Risk of psychotic illness for immediate relatives of mentally ill

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People with psychotic illness and their immediate family members show similar changes in key areas of the brain, leading researchers to believe those first-degree relatives are genetically at-risk for mental illness.

A new study found that these brain changes represent a marker of genetic risk of developing psychotic illnesses, such as schizophrenia. Genetic markers could be targeted in the development of new treatments that may help to reduce the risk of developing psychotic illness.

The Genetic Risk

“First-degree relatives of people with psychosis are at increased genetic risk of developing a psychotic illness,” said Associate Professor Alex Fornito, Deputy Director of Monash Clinical and Imaging Neuroscience in the School of Psychology and Psychiatry at The University of Melbourne. “We found that people with psychosis and their unaffected first-degree relatives, who otherwise present no signs of illness, show similar brain changes [to each other] when compared to healthy people.”

Even at the earliest signs of illness, patients showed altered activity in a specific brain circuit that links the striatum to the prefrontal cortex. This circuit is key to attention, learning and memory. “The fact that we see the same brain changes in this group, in the absence of any overt signs of illness, points to a neural biomarker of rise of psychosis,” Fornito explained. “Patients who showed more severe changes in this circuit also showed more severe psychotic symptoms, providing a direct link between these brain changes and illness severity.”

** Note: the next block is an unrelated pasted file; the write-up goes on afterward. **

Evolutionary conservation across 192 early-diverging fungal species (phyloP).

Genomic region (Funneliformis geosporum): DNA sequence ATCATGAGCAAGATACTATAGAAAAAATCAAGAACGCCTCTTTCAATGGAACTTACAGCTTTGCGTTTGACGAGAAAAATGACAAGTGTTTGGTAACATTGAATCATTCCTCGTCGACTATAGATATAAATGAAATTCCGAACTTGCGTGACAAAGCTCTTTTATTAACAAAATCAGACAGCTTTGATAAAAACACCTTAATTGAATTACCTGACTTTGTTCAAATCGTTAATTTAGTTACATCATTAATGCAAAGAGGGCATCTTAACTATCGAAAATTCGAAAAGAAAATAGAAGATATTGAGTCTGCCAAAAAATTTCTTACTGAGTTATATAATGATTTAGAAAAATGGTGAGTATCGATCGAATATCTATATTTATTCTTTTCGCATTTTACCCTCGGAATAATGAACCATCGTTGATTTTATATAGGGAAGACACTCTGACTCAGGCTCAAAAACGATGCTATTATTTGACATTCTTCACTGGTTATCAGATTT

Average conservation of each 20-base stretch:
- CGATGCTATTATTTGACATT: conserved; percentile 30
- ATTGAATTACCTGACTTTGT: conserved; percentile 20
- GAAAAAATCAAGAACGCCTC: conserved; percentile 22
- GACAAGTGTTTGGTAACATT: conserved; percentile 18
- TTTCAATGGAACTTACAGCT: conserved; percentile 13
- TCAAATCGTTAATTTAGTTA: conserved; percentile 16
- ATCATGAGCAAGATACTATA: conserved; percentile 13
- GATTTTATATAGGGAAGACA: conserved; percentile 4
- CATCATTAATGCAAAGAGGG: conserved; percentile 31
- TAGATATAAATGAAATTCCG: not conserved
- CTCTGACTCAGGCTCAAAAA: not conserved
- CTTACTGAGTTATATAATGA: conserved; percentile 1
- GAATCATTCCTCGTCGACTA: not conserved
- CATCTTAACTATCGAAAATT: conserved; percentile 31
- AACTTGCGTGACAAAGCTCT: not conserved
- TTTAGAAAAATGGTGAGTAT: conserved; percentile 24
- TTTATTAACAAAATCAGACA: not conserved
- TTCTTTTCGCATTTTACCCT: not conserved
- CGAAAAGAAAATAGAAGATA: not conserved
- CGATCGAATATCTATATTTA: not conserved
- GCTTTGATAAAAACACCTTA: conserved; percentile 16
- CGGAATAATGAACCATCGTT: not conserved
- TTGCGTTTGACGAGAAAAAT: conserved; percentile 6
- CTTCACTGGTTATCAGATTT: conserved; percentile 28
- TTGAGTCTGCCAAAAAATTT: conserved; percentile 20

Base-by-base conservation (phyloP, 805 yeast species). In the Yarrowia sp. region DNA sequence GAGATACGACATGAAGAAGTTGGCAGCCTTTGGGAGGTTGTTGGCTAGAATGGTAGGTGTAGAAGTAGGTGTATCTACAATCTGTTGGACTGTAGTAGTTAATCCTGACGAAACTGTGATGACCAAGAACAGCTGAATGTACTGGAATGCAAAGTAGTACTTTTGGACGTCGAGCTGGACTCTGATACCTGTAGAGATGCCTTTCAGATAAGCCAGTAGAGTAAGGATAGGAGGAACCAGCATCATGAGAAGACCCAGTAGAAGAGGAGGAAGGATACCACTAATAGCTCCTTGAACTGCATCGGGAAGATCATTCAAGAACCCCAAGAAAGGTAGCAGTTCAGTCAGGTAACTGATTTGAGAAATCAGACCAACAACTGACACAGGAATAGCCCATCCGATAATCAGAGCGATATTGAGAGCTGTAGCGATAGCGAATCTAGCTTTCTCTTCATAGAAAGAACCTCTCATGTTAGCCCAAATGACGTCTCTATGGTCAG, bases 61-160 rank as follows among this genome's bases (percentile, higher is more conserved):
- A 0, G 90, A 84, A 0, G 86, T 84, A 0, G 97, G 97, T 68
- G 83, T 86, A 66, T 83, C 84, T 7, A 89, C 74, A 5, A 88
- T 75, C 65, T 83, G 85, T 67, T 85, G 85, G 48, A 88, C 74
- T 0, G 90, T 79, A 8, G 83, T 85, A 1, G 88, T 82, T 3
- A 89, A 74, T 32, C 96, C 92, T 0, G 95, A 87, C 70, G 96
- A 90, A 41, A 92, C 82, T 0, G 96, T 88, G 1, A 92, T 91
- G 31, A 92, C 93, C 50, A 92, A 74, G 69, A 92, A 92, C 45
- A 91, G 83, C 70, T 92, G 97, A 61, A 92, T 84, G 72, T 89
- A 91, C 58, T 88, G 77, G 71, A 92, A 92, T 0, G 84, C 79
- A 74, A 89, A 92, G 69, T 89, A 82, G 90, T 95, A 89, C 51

They also found brain activity specific to the patients, but not their relatives. This change may reflect some kind of switch that determines whether a person transitions to mental illness. Fornito concluded:

We know that activity in brain circuits linking the striatum and prefrontal cortex are heavily influenced by the neurotransmitter dopamine, which is a major target for all medications currently used to treat psychosis. The difficulty is that these drugs have rather diffuse effects on the brain affecting many different systems. They also often have unpleasant side effects. Our findings point to a more specific treatment target. We are currently investigating whether we can selectively improve activity patterns in the affected brain circuits using non-invasive magnetic stimulation techniques. If successful, using these techniques in at-risk populations may help delay, minimize or prevent the impact of psychosis onset.

Source: MedicalNewsToday, Monash University

 
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